Mansions of Madness BoxesThe first time I got really “into” board games was in 2003. I received Risk: The Lord of the Rings Trilogy Edition on Christmas Eve, and I made my Dad play it with me that night on my Pap Pap’s dining room table. Over the next several years, I warred with my family while the One Ring marched its way across the board to Mount Doom and the game’s end. We kept track of our battles with little pieces of notebook paper that calculated points for the winners (18 of these survive to this day). These sometimes also collected little notes from the game, such as, “I wish to destroy Don because of his betrayal,” and “I only fought three battles in this war and won through intimidation.” This game was fun for many reasons, but the biggest one, for me, was the narrative. Yes, Risk games may not have a traditional narrative in the vein of some games today (which I’ll get to later), but in our Risk: Lord of the Rings games we built our narratives throughout our ongoing conquests.

Initially, the game served a different narrative purpose for me. It was a vehicle that allowed me to replay the epic battles of Middle-earth. After that, I created new conflicts across Tolkien’s maps by putting different spins on the existing tales. What if good’s last stand against evil took place in the Shire instead of Minas Tirith? What if Sauron’s forces overran the southern defenses? These were just some of the questions I tried to answer via Risk. My fascination with board games has always been in their ability to create and tell stories.

I was first introduced to the new wave of board games around 2013. I’d just graduated from college, and I found myself back in my hometown. Me and two of my friends went in on buying a game called Mansions of Madness. It sounded interesting because I’d read and enjoyed Lovecraft intermittently since high school, and the game put you in a Lovecraftian world. One person played the role of a keeper (storyteller/master of monsters) while the other players were investigators (who tried to survive long enough to figure out what was going on in the narrative). After playing through many of the scenarios that came in the box, I even created one of my own. Unfortunately, the game had an insanely long set up time, and I moved out of town for work in 2014.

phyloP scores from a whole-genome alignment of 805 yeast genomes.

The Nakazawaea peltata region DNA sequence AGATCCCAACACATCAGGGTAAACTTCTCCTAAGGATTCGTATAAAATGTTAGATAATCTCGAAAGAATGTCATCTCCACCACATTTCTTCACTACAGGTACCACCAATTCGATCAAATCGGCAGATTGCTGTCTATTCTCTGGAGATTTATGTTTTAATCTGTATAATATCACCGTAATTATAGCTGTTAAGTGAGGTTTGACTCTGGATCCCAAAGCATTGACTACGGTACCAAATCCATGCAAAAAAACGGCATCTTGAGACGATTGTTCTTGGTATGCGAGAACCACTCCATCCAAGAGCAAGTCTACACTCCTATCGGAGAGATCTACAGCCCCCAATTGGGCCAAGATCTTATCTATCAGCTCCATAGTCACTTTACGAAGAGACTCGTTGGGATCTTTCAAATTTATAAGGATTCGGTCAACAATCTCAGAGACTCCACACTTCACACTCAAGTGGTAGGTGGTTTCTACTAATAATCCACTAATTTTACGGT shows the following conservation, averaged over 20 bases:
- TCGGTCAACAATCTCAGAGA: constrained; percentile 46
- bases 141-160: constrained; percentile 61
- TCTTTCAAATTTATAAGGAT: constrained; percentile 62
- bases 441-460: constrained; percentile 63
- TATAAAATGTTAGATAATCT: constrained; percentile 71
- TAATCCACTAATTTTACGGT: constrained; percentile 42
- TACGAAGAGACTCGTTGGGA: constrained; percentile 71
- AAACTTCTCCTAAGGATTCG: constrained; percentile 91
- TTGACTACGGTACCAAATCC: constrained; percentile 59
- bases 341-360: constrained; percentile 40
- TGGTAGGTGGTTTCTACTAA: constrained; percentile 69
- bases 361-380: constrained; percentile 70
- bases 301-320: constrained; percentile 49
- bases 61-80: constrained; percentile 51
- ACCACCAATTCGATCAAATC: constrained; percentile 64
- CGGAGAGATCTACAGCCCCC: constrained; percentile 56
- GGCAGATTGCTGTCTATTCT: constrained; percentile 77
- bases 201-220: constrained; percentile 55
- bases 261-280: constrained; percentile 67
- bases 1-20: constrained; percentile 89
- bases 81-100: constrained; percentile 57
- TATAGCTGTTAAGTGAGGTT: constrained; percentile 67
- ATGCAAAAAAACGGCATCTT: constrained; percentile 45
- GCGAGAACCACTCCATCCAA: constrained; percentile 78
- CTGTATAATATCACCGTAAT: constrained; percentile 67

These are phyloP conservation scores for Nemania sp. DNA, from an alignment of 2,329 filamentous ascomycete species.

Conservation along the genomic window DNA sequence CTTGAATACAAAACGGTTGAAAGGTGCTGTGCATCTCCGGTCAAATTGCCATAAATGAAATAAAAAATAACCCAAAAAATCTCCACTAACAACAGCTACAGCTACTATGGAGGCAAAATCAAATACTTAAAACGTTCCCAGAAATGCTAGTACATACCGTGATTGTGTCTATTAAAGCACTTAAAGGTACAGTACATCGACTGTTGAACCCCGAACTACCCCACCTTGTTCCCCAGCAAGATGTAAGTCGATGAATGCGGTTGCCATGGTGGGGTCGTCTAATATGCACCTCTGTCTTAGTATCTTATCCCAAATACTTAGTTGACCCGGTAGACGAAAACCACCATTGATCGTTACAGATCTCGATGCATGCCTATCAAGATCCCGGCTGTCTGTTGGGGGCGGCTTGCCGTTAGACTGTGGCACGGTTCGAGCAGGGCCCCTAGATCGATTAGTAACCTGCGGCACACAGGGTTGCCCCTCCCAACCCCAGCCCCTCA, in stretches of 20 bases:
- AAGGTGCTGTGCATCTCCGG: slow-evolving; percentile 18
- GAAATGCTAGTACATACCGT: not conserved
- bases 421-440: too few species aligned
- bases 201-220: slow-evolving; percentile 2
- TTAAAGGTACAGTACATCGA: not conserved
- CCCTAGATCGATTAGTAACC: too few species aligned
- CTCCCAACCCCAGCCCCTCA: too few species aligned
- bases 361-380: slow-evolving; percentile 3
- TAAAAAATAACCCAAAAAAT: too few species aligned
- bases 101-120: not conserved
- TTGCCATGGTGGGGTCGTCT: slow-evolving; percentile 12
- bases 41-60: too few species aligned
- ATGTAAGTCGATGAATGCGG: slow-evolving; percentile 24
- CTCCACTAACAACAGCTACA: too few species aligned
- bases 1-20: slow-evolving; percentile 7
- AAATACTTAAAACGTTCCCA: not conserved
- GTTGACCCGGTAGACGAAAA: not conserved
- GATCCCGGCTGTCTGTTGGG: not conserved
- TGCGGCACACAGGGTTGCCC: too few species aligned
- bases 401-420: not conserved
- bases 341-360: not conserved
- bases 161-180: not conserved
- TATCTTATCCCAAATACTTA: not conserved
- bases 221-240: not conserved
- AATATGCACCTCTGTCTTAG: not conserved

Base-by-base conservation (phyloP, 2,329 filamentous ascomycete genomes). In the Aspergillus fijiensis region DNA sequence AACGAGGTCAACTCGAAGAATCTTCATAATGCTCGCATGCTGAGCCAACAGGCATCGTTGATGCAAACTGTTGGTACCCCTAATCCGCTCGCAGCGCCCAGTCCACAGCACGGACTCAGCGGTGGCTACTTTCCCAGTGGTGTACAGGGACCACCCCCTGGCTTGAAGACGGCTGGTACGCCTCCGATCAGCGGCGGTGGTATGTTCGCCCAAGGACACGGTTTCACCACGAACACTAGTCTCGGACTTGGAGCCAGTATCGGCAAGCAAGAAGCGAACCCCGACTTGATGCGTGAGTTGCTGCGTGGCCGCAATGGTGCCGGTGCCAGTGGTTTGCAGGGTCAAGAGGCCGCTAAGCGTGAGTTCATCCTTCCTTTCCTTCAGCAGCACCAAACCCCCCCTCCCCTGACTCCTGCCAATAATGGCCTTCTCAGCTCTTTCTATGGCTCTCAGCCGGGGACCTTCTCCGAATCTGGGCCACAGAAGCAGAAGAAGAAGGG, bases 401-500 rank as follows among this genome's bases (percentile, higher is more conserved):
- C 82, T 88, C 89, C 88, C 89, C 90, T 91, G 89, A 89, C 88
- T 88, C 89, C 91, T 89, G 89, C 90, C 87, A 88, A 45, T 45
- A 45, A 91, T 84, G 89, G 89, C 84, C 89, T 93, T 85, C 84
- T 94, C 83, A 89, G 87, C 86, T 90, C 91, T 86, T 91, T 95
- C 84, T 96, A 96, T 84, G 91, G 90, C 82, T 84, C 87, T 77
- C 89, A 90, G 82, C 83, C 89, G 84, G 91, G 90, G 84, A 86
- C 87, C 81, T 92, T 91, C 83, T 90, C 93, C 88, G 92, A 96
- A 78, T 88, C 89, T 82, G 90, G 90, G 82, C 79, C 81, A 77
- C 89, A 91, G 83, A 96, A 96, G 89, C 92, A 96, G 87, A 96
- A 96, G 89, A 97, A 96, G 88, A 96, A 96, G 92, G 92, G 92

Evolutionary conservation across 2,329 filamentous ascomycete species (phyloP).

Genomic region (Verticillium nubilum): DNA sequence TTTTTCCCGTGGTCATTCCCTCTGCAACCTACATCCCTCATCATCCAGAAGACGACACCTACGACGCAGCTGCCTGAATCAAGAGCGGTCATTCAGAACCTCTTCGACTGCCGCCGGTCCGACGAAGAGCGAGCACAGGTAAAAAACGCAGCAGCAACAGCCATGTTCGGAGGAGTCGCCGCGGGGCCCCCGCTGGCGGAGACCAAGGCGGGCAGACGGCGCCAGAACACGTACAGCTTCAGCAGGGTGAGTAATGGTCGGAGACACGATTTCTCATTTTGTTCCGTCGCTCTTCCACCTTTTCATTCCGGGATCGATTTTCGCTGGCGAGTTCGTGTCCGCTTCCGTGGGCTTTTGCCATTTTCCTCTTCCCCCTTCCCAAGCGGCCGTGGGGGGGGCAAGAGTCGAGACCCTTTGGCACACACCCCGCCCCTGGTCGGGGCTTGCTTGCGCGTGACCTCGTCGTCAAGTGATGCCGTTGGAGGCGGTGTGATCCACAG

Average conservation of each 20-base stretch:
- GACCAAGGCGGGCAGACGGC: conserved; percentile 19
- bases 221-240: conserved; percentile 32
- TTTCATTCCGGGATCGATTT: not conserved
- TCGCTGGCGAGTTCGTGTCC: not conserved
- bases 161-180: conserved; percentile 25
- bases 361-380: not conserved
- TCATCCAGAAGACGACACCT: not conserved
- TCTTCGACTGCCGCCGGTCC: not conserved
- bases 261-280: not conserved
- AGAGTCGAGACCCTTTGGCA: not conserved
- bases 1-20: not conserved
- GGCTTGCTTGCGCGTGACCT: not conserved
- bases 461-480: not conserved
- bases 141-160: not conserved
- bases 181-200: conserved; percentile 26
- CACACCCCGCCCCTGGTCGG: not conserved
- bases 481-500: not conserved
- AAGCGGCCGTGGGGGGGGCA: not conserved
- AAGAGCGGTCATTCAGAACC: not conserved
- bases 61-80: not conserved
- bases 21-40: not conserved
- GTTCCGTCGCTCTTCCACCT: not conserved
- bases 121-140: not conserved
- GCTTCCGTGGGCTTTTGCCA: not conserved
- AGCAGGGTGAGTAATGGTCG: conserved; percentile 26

Fast forward to 2016. I’m enrolled in my first semester at Seton Hill University, and I discover the Game Table Café in Mechanicsburg, PA. Through the Game Table, my fiancée and I meet up with two amazing friends for the first time due to our shared love of Game of Thrones: The Board Game. This game, much like Risk: Lord of the Rings Trilogy Edition, lets you recreate the war for the Iron Throne portrayed in the Song of Ice and Fire novels. Not long after that, I discovered Mansions of Madness Second Edition. In this updated version of the original game, the keeper is replaced by an app which allows everyone to play through a story together. This was a huge leap forward for me, and I went gonzo for this game. I’ve bought every expansion to date, and I’ve spent hours upon hours playing it.

Fantasy Flight, the publisher of Mansions, is a company that knows how to take advantage of narratives for its board games. It produces games based on Star Wars and The Lord of the Rings, as well as various others, but I’m most drawn to the Arkham Horror Files (of which Mansions of Madness is part) because I love horror, specifically Lovecraft’s brand of cosmic horror. While other board games use the Lovecraft theme to great effect, the Arkham Horror Files are special because Fantasy Flight has built its own connected universe using their characters and the Cthulhu Mythos. If you play any of their Arkham Horror File games, there is a crossover between the gameplay, characters, settings, and monsters. It creates an immersive narrative experience, and many of their games directly feature narrative as a gameplay component. Progression in the board (or card) game leads to revelations in the tale you and your fellow players are participating in. It’s a great formula.

As a writer, I am actively inspired by board games such as Mansions of Madness. I use the feelings and narrative surprises to fuel my own twisted tales. However, it’s not just horror writers who can gain some inspiration by playing a good board game. There are games that allow you to immerse yourself in practically any kind of world. Writers can colonize Mars, run breweries, build their careers as stage magicians. Take advantage of this fun way to jumpstart your imagination as an author. Just don’t start neglecting the writing for the board gaming.

Stay Froggy,
Jeremiah